Bren Smith, an ex-industrial trawler man, operates a farm in Long Island Sound, near New Haven, Connecticut. Fish are not the focus of his new enterprise, but rather kelp and high-value shellfish. The seaweed and mussels grow on floating ropes, from which hang baskets filled with scallops and oysters. The technology allows for the production of about 40 tonnes of kelp and a million bivalves per hectare per year.
The kelp draw in so much carbon dioxide that they help de-acidify the water, providing an ideal environment for shell growth. The CO₂ is taken out of the water in much the same way that a land plant takes CO₂ out of the air. But because CO₂ has an acidifying effect on seawater, as the kelp absorb the CO₂ the water becomes less acid. And the kelp itself has some value as a feedstock in agriculture and various industrial purposes.
After starting his farm in 2011, Smith lost 90% of his crop twice – when the region was hit by hurricanes Irene and Sandy – but he persisted, and now runs a profitable business.
His team at 3D Ocean Farming believe so strongly in the environmental and economic benefits of their model that, in order to help others establish similar operations, they have established a not-for-profit called Green Wave. Green Wave’s vision is to create clusters of kelp-and-shellfish farms utilising the entire water column, which are strategically located near seafood transporting or consumption hubs.
The general concepts embodied by 3D Ocean Farming have long been practised in China, where over 500 square kilometres of seaweed farms exist in the Yellow Sea. The seaweed farms buffer the ocean’s growing acidity and provide ideal conditions for the cultivation of a variety of shellfish. Despite the huge expansion in aquaculture, and the experiences gained in the United States and China of integrating kelp into sustainable marine farms, this farming methodology is still at an early stage of development.
Yet it seems inevitable that a new generation of ocean farming will build on the experiences gained in these enterprises to develop a method of aquaculture with the potential not only to feed humanity, but to play a large role in solving one of our most dire issues – climate change.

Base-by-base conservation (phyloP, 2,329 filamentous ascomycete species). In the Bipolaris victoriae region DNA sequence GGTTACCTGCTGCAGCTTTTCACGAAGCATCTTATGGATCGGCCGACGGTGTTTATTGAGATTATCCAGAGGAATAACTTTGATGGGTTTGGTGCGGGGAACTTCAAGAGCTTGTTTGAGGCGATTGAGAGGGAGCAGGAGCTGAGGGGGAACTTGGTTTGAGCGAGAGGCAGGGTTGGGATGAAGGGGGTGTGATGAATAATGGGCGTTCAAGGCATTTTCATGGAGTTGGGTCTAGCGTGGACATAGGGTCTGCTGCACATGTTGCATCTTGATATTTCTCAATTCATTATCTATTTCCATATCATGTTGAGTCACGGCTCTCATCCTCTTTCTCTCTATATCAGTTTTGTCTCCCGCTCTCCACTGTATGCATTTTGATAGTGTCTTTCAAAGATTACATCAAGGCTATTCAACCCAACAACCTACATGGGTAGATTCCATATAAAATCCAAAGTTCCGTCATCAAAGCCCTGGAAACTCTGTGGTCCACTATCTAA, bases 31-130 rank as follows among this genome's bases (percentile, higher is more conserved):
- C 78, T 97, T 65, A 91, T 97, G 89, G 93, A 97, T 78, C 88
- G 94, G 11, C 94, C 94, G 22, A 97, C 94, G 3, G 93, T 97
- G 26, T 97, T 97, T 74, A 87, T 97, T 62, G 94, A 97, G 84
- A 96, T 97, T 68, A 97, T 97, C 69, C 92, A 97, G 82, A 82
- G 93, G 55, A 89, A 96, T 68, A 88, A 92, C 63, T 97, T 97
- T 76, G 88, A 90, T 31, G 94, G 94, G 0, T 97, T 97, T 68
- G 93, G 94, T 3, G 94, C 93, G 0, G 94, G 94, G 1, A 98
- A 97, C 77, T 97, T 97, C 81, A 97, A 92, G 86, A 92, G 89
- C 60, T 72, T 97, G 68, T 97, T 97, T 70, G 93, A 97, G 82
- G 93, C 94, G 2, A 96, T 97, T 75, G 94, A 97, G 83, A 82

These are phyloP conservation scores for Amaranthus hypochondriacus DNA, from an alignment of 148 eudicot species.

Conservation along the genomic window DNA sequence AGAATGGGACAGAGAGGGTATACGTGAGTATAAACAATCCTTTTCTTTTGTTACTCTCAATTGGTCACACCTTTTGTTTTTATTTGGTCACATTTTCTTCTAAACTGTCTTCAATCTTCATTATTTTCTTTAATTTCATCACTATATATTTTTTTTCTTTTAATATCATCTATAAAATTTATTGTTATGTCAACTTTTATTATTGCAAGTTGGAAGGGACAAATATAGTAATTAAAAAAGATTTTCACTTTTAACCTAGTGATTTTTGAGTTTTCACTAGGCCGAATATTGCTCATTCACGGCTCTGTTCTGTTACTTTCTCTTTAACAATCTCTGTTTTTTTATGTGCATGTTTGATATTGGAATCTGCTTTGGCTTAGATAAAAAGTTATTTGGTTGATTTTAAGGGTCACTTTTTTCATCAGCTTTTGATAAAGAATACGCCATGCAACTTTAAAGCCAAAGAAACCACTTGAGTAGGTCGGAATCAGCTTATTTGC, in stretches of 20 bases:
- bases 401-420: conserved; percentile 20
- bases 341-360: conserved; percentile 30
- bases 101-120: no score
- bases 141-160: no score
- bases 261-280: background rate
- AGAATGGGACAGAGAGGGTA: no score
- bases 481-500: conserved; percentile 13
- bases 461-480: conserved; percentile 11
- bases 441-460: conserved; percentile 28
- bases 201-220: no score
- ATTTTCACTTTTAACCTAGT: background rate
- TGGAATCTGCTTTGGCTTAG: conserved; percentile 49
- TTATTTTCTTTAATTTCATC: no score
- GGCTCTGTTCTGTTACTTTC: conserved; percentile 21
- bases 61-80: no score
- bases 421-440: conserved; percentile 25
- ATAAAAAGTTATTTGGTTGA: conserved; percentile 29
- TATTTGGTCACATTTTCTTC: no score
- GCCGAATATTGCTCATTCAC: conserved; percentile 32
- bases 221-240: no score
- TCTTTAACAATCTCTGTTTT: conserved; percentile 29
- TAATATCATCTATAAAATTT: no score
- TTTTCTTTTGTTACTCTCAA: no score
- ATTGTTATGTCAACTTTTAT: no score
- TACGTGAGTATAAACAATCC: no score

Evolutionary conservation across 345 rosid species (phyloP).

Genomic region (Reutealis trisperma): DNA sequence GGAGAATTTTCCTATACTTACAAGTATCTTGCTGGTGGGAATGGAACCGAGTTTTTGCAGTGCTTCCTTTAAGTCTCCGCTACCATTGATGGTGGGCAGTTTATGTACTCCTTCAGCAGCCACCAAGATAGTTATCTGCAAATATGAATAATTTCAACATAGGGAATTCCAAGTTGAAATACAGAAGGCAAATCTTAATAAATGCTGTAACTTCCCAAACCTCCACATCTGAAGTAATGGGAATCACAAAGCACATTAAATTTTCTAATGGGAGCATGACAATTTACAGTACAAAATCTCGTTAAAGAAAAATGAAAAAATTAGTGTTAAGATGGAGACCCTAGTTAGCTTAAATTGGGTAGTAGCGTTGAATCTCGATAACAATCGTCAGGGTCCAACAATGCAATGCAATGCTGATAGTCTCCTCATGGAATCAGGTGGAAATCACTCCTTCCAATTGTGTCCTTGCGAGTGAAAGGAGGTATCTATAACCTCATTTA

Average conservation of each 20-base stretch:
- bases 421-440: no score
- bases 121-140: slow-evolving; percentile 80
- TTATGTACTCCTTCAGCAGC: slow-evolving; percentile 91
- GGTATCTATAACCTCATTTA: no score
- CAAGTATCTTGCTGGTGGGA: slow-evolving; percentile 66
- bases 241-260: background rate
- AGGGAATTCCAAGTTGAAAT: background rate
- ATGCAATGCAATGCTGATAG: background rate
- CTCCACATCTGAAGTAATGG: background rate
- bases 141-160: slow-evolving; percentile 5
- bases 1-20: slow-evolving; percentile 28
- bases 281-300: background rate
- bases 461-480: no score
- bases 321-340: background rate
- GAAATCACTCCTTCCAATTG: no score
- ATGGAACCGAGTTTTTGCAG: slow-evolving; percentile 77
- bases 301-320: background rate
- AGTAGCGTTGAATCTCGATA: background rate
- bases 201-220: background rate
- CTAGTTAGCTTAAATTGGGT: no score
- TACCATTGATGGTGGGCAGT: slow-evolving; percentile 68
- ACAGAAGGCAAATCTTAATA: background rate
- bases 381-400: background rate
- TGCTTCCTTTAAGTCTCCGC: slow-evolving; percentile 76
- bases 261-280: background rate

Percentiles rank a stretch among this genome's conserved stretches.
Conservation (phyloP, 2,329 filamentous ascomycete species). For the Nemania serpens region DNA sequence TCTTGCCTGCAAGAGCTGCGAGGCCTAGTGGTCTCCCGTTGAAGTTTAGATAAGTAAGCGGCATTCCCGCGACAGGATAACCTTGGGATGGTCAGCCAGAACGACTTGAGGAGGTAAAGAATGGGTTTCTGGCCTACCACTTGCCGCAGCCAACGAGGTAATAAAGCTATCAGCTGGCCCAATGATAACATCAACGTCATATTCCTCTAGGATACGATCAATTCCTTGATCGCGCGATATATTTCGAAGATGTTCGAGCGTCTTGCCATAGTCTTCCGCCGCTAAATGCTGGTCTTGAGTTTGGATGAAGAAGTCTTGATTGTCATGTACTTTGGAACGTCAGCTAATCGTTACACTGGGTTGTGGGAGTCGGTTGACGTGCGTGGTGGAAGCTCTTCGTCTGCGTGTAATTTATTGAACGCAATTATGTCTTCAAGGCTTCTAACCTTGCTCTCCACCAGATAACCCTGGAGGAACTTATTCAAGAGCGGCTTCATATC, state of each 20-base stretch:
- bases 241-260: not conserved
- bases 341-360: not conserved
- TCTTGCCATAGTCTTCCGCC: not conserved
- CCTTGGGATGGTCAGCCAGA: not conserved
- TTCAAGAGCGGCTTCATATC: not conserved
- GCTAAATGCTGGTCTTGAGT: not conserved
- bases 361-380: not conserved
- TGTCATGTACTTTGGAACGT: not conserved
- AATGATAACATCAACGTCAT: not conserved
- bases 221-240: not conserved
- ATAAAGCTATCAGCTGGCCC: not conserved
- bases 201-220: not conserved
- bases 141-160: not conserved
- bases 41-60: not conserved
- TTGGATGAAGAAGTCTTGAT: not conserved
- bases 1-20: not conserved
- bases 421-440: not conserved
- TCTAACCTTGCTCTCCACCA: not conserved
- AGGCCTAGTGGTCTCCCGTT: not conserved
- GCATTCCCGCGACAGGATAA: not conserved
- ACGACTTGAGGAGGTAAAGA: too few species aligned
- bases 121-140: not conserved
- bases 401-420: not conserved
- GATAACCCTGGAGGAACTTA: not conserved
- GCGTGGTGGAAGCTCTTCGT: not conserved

Globally, around 12 million tonnes of seaweed is grown and harvested annually, about three-quarters of which comes from China. The current market value of the global crop is between US$5 billion and US$5.6 billion, of which US$5 billion comes from sale for human consumption. Production, however, is expanding very rapidly.
Seaweeds can grow very fast – at rates more than 30 times those of land-based plants. Because they de-acidify seawater, making it easier for anything with a shell to grow, they are also the key to shellfish production. And by drawing CO₂ out of the ocean waters (thereby allowing the oceans to absorb more CO₂ from the atmosphere) they help fight climate change.
The stupendous potential of seaweed farming as a tool to combat climate change was outlined in 2012 by the University of the South Pacific’s Dr Antoine De Ramon N’Yeurt and his team. Their analysis reveals that if 9% of the ocean were to be covered in seaweed farms, the farmed seaweed could produce 12 gigatonnes per year of biodigested methane which could be burned as a substitute for natural gas. The seaweed growth involved would capture 19 gigatonnes of CO₂. A further 34 gigatonnes per year of CO₂ could be taken from the atmosphere if the methane is burned to generate electricity and the CO₂ generated captured and stored. This, they say:
…could produce sufficient biomethane to replace all of today’s needs in fossil-fuel energy, while removing 53 billion tonnes of CO₂ per year from the atmosphere… This amount of biomass could also increase sustainable fish production to potentially provide 200 kilograms per year, per person, for 10 billion people. Additional benefits are reduction in ocean acidification and increased ocean primary productivity and biodiversity.
Nine per cent of the world’s oceans is not a small area. It is equivalent to about four and a half times the area of Australia. But even at smaller scales, kelp farming has the potential to substantially lower atmospheric CO₂, and this realisation has had an energising impact on the research and commercial development of sustainable aquaculture. But kelp farming is not solely about reducing CO₂. In fact, it is being driven, from a commercial perspective, by sustainable production of high-quality protein.